Friday, October 19, 2007

W's Invisible Friend: 2

Today remains Friday, 19 October 2007.

An amplification of my remarks on the Unitary/Invisible Friend Theory of the Executive.

Some would argue that Unitary Theory should refer only to the notion (and I employ that term in the old Quaker sense, as a false idea) that the president is absolute and exclusive master in the Executive branch.

For example, UT advocates would argue that members of the boards of agencies such as the Securities and Exchange Commission, which are authorized by statute, and unmentioned in the Constitution, should be appointed by the president without reference to the advice and consent of the Senate, and that their appointments should be terminable at the sole whim of the president. Thus, were the S.E.C. to investigate criminal activities by a publicly-traded company which had illegally contributed to the president’s campaign, and the president ordered the S.E.C. to cease its investigation, and the S.E.C. refused, the president could summarily fire its board and install minions who would grant his every desire.

An absurd example, some would object, could never happen. But there’s the rub with absolutes: if the president is entirely master in his own house, it follows inexorably that the president may commit acts which, while perhaps not in themselves criminal, have the direct effect of causing crime.

Some would argue that Unitary Theory does not include necessarily the notion of inherent or invisible presidential powers. I submit that it is obvious on the face of it that “exclusive” and “inherent”. The exclusive or Unitary Theory contends that there are no Constitutional constraints upon the Executive in the exercise of executive power.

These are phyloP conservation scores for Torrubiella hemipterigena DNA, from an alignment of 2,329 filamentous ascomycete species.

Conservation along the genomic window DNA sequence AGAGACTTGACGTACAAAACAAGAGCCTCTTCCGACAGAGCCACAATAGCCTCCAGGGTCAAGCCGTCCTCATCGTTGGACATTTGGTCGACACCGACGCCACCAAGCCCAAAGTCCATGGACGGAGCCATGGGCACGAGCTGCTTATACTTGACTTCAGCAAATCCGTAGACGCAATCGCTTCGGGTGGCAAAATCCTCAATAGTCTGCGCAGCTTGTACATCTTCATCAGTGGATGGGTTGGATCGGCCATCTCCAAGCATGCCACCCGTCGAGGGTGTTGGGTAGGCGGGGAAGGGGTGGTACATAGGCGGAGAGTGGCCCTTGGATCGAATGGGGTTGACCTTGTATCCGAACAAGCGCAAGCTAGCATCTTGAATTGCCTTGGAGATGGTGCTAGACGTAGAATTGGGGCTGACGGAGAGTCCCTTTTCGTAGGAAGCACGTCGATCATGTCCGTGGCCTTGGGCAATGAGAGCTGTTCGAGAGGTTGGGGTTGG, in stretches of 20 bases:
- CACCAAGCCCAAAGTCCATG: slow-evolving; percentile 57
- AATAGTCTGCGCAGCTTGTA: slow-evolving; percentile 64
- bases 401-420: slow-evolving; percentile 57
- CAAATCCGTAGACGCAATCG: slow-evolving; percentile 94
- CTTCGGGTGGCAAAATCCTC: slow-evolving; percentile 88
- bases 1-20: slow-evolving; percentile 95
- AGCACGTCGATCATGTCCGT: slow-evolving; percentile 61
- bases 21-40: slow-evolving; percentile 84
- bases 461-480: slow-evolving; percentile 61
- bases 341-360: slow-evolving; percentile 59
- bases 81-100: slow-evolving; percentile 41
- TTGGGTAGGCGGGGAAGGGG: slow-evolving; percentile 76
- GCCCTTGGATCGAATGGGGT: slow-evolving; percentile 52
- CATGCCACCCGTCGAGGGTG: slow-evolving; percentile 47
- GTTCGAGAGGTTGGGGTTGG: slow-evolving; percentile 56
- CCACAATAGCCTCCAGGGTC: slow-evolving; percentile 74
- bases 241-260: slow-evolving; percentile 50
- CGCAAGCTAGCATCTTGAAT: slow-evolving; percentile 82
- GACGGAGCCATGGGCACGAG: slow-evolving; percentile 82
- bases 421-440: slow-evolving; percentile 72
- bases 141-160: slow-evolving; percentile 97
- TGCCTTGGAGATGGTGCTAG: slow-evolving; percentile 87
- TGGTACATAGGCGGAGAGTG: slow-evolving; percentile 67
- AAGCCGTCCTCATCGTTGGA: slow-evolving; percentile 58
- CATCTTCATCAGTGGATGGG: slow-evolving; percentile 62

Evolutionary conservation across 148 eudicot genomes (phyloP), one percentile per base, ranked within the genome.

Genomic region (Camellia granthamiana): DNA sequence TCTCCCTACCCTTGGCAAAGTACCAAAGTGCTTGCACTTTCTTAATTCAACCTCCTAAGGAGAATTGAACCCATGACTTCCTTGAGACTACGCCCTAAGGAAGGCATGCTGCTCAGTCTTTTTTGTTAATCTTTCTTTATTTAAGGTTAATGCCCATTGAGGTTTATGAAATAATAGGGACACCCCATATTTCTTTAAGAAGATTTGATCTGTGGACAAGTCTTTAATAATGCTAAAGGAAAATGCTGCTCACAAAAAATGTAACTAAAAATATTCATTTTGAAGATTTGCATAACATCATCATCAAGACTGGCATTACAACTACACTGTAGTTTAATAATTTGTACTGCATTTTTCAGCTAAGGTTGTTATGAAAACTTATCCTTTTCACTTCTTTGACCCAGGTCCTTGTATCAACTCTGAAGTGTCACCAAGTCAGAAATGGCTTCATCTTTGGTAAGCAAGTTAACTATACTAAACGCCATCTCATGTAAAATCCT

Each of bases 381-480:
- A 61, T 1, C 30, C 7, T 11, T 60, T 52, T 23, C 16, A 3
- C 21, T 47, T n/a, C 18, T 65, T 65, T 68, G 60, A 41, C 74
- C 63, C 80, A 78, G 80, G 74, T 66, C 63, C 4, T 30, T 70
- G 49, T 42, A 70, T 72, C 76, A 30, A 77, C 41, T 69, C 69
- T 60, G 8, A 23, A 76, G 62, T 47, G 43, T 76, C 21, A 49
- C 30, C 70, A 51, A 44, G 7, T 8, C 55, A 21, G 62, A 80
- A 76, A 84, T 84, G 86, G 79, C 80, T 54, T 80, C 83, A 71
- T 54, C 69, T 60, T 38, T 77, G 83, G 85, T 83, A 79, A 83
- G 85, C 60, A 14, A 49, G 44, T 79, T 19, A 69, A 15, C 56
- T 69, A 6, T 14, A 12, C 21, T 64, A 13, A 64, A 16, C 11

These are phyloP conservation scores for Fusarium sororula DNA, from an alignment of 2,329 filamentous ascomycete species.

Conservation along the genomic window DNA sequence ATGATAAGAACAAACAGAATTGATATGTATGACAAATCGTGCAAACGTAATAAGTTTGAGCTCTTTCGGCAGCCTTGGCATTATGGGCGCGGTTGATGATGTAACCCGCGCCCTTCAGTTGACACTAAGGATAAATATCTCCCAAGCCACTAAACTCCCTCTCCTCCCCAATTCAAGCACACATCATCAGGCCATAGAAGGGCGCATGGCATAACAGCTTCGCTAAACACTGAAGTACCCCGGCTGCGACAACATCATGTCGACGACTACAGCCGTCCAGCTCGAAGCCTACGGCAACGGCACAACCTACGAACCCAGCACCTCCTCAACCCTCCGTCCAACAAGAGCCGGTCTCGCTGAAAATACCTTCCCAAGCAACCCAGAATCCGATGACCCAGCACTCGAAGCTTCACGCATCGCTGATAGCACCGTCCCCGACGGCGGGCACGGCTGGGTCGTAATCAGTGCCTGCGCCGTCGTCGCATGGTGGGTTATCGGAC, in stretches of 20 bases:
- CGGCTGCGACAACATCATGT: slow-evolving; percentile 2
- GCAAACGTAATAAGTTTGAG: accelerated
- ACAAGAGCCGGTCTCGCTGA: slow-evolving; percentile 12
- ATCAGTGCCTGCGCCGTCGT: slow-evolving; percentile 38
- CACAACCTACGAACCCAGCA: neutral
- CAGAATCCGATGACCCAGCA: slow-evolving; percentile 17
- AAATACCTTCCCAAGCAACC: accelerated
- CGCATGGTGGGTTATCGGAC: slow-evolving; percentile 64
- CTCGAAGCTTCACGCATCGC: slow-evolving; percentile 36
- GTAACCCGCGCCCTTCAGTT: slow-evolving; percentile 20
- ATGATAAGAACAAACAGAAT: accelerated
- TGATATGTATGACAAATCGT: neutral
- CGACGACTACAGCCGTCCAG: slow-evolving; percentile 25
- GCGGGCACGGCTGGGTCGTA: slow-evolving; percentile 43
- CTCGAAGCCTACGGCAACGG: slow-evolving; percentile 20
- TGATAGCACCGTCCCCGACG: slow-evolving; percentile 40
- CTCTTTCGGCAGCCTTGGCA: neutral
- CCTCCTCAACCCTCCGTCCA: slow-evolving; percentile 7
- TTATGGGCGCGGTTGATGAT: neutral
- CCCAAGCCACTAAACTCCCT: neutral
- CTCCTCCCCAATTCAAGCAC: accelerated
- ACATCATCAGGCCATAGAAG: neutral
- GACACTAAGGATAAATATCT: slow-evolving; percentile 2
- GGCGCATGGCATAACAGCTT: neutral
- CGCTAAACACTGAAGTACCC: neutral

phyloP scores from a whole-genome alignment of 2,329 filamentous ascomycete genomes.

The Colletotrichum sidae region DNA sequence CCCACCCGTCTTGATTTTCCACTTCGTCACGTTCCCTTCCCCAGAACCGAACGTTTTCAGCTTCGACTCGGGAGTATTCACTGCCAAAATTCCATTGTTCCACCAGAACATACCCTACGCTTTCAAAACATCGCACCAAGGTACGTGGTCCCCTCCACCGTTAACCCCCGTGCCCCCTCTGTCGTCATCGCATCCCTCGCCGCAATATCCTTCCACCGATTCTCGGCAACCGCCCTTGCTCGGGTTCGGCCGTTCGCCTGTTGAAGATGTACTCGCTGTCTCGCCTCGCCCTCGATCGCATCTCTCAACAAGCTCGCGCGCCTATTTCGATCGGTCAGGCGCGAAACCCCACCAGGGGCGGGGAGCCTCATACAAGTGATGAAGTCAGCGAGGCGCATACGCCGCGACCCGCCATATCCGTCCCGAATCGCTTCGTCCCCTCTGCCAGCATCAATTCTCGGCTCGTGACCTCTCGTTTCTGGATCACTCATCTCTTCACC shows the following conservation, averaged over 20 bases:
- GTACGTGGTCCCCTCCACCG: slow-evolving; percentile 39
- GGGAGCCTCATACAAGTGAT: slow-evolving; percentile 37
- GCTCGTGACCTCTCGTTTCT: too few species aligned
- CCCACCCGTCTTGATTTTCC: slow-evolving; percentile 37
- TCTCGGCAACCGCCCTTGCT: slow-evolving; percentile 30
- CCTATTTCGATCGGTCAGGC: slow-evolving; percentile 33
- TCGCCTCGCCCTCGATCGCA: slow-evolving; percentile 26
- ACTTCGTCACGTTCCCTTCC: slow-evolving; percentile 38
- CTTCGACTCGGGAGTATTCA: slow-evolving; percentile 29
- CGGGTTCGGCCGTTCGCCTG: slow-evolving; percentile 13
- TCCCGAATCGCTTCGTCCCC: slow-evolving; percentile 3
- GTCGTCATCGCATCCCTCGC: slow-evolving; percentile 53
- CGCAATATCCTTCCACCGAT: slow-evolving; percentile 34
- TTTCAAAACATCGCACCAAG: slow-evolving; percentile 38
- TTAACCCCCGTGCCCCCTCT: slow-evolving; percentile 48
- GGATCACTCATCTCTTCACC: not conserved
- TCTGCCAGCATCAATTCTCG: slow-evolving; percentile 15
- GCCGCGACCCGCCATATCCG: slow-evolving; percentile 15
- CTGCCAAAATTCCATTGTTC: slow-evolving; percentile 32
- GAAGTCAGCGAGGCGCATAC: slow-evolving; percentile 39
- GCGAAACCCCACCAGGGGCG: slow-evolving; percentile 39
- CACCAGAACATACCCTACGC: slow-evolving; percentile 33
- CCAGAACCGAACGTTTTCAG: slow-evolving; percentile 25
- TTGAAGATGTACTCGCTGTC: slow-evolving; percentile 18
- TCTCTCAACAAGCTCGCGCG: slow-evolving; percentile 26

This would mean that there is no check upon the Executive, and that Chief Justice John Marshall was an ass in Marbury v. Madison when he contended that only the Supreme Court could decide what the law is, and that in fact the law is what the Executive, backed by the full violence of its police and military powers, says it is. (I’m sure some of you were wondering why Marbury had not yet made an appearance.)

The only way to dispose of the quaint concept of more than two hundred years of checks and balances is by appealing to inherent, invisible, and imaginary powers unenumerated in the Constitution.

By necessity, “exclusive” and “inherent” are joined at the hip, go together like love and marriage, pork and beans, Sodom and Gomorrah, etc.

I should also mention that one of the most wicked consequences of the Unitary/Invisible Friend Theory is demonstrated in the case of Jose Padilla. The Bush-Cheney regime contends that the Executive has the inherent power to classify any American citizen as an illegal enemy combatant, arrest them, and detain them, without charge and by military force, for any length of time, including until death, without right of appeal to or any interference by civilian courts.

Dear reader, this means you, this means all of us.
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In reply to a comment to my original remarks: I would support for Attorney General someone who has never offered any scrap of support for the pernicious Unitary/Invisible Friend Theory, who has actively opposed it, and who has actively opposed its foremost proponent, W. Bush.

2 Comments:

Anonymous . . . of the Farm Realms said...

You said: "In reply to a comment to my original remarks: I would support for Attorney General someone who has never offered any scrap of support for the pernicious Unitary/Invisible Friend Theory, who has actively opposed it, and who has actively opposed its foremost proponent, W. Bush."

As a paraphrase from Banky, a character in Kevin Smith's "Chasing Amy", that would be either Santa Claus or the Easter Bunny, because they don't funkin' exist.

4:12 PM  
Blogger HH said...

Plenty of them exist, they just don't have a snowball's chance.

4:26 PM  

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